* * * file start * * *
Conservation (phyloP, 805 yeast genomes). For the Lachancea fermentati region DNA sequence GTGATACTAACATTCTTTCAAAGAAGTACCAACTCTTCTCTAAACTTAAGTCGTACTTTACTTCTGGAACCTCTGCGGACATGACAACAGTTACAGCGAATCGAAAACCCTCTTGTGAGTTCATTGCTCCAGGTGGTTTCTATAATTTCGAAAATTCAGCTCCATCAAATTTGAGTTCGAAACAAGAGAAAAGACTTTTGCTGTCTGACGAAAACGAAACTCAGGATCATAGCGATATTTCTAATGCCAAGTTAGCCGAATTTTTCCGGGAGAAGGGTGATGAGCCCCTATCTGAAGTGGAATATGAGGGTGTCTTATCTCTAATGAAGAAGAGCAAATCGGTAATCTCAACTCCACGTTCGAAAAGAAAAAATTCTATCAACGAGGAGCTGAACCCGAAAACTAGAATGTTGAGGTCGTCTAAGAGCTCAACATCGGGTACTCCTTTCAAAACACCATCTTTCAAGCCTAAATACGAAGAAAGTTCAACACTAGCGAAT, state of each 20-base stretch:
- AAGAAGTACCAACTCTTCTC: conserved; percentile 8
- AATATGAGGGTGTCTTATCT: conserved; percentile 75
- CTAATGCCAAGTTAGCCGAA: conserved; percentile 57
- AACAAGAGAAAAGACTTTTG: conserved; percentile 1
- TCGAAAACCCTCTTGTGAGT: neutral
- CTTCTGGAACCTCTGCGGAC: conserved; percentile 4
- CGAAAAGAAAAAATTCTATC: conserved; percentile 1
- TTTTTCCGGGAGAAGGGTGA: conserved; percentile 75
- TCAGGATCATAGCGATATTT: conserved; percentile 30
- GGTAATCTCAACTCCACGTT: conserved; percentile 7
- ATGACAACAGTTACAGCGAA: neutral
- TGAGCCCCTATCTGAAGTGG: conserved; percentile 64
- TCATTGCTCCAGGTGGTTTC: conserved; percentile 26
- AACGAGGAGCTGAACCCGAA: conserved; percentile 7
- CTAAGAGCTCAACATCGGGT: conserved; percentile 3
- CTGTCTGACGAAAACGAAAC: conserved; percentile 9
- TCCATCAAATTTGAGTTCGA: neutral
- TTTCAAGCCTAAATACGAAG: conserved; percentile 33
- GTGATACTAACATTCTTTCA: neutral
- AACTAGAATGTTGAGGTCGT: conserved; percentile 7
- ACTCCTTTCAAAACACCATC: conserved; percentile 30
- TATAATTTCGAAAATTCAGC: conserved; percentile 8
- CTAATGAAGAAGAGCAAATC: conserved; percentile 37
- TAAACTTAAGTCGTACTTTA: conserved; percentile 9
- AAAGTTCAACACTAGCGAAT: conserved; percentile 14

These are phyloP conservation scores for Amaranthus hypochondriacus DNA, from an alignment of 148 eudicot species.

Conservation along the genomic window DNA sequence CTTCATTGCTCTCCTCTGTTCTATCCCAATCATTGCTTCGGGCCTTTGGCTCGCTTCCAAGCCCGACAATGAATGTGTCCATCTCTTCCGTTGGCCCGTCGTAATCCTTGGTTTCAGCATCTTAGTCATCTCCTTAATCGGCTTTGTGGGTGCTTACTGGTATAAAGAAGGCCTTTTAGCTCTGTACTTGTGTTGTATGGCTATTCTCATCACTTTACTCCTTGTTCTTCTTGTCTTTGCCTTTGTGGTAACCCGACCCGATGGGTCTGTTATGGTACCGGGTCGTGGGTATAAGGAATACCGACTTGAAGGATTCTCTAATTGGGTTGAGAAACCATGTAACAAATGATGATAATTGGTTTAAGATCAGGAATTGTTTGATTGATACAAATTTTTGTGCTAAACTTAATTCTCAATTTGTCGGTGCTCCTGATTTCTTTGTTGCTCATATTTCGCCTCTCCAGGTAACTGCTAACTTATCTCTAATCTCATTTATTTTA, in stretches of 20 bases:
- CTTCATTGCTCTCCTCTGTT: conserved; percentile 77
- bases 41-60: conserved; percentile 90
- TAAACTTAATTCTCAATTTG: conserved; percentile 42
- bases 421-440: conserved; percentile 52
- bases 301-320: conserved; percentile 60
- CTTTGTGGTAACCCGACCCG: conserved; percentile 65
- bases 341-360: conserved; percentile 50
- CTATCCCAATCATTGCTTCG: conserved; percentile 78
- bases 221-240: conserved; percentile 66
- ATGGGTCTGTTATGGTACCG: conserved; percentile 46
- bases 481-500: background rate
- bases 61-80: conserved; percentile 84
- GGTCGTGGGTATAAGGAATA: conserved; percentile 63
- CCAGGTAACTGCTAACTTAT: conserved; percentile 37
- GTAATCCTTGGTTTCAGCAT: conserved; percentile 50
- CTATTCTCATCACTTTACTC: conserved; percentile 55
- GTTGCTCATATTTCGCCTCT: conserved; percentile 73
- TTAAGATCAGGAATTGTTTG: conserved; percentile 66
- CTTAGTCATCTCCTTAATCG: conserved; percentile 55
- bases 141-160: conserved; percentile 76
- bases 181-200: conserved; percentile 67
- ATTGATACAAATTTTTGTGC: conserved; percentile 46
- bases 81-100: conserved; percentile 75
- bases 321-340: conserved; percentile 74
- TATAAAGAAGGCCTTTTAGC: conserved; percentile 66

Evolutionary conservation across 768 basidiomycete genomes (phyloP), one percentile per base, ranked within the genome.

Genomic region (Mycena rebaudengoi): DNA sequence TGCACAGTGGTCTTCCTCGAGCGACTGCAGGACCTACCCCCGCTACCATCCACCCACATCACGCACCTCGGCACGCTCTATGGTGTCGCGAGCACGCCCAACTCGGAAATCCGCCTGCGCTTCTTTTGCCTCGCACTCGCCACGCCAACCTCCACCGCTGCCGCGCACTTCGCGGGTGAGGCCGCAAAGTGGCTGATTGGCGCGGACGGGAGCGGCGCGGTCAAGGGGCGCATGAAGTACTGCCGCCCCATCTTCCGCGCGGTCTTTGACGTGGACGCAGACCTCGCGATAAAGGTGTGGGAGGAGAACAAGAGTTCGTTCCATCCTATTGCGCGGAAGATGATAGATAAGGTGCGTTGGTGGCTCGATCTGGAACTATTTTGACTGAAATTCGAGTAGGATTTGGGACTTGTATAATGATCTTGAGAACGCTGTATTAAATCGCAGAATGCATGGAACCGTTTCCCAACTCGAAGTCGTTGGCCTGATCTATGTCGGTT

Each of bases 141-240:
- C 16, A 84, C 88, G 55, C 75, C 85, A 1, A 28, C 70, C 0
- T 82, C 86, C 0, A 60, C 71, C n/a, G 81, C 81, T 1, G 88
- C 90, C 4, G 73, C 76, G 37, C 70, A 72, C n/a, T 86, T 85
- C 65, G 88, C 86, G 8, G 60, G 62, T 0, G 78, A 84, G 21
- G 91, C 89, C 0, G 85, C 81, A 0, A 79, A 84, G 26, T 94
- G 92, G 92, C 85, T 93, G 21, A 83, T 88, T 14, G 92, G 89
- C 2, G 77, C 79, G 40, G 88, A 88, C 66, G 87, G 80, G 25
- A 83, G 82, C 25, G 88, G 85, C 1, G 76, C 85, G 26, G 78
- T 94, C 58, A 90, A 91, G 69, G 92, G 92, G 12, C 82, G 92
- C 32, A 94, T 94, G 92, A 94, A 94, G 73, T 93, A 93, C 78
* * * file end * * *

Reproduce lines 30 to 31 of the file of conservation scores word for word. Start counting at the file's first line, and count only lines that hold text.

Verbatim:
- bases 41-60: conserved; percentile 90
- TAAACTTAATTCTCAATTTG: conserved; percentile 42